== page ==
On 6 May 2021, voters in the West Midlands will have their say on who represents them at Local council level; who will be the Mayor of the West Midlands and who will become the new Police and Crime Commissioner. 

In our series of election specials, we hear from the candidates who want your votes.

Election of Police and Crime Commissioner

6th May 2021


West Midlands Police force is the third largest police force in England and Wales, covering an area of 348 square miles and serving a population of 2.8 million, including the cities of Birmingham, Wolverhampton and Coventry.  


Here are the candidates standing to be elected as the next Police and Crime Commissioner for the West Midlands in Thursday 6th May’s election.


(L-R clockwise and candidates listed in alphabetical order – click on the candidate to read their thoughts on building stronger and safer communities)

Simon Foster (Labour)

Julie Hambleton (independent)

Mark Hoath (Reform UK)

Councillor Jon Hunt (Liberal Democrats)

Jay Singh Sohal (Conservatives)

Further Information on the Role of the Police and Crime Commissioner

(Source:Role of the PCC (apccs.police.uk)


Police and Crime Commissioners (PCCs) were elected for the second time on the 5th of May 2016 in 40 force areas across England and Wales. Every force area is represented by a PCC, except Greater Manchester and London, where PCC responsibilities lie with the Mayor.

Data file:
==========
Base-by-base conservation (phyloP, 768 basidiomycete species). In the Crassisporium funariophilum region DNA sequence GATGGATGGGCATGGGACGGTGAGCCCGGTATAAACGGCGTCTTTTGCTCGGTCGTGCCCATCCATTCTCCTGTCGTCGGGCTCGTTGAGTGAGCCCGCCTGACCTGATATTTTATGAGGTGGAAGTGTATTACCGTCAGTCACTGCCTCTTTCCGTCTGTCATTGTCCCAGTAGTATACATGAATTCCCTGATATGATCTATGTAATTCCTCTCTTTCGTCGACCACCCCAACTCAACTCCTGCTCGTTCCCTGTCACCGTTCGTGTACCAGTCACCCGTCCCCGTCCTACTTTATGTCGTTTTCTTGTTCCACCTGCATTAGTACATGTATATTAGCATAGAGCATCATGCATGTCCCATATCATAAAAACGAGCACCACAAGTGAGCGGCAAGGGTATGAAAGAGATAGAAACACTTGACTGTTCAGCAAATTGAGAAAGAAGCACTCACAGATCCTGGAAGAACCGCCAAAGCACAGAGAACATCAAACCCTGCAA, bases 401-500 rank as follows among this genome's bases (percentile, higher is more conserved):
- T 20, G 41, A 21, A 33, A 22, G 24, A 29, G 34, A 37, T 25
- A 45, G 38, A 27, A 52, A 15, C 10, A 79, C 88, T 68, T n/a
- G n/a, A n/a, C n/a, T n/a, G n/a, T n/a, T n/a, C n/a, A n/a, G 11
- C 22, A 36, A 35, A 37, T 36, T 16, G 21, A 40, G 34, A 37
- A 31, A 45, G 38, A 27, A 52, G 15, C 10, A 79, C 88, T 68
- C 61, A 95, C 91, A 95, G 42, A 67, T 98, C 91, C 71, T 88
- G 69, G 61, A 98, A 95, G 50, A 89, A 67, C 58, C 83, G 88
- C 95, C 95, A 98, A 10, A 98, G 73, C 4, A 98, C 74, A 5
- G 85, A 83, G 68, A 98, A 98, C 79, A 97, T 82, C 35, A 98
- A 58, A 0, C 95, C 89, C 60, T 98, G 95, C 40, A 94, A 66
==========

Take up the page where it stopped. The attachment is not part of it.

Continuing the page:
The role of the PCCs is to be the voice of the people and hold the police to account. They are responsible for the totality of policing.

PCCs aim to cut crime and deliver an effective and efficient police service within their force area.

PCCs have been elected by the public to hold Chief Constables and the force to account, effectively making the police answerable to the communities they serve.

PCCs ensure community needs are met as effectively as possible, and are improving local relationships through building confidence and restoring trust. They work in partnership across a range of agencies at local and national level to ensure there is a unified approach to preventing and reducing crime.

Under the terms of the Police Reform and Social Responsibility Act 2011, PCCs must:

  • secure an efficient and effective police for their area;
  • appoint the Chief Constable, hold them to account for running the force, and if necessary dismiss them;
  • set the police and crime objectives for their area through a police and crime plan;
  • set the force budget and determine the precept;
  • contribute to the national and international policing capabilities set out by the Home Secretary; and
  • bring together community safety and criminal justice partners, to make sure local priorities are joined up.

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